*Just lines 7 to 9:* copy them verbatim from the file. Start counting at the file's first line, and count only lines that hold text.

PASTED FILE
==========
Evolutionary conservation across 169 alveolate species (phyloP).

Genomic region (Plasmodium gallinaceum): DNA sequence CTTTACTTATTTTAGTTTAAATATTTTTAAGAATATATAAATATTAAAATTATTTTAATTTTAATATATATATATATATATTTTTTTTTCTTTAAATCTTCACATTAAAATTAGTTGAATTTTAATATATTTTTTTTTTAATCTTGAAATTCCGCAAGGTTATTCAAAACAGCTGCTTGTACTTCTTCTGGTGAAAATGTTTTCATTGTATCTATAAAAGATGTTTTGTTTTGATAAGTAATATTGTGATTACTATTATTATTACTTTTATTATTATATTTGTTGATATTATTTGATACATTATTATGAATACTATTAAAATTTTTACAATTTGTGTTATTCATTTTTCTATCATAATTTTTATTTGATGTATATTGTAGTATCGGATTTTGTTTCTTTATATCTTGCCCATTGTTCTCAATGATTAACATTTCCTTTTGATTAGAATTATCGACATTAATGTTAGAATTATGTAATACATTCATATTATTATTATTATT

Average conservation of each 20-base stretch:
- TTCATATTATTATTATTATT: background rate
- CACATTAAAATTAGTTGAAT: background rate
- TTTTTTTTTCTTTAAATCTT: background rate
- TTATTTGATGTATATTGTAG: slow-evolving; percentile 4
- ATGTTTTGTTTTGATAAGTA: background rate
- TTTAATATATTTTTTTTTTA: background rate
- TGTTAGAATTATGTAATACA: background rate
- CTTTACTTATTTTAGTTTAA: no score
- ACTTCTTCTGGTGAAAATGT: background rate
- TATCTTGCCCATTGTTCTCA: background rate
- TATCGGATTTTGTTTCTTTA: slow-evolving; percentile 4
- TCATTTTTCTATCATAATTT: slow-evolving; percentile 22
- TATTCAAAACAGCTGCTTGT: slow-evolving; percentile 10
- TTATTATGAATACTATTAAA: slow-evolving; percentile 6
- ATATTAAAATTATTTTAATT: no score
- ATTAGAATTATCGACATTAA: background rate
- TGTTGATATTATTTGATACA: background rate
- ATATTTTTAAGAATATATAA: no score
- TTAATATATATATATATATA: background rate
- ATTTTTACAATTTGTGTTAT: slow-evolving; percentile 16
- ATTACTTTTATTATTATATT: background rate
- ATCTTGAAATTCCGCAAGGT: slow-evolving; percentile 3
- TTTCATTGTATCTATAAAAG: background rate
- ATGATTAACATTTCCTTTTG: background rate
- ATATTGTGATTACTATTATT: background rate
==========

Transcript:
- TTATTTGATGTATATTGTAG: slow-evolving; percentile 4
- ATGTTTTGTTTTGATAAGTA: background rate
- TTTAATATATTTTTTTTTTA: background rate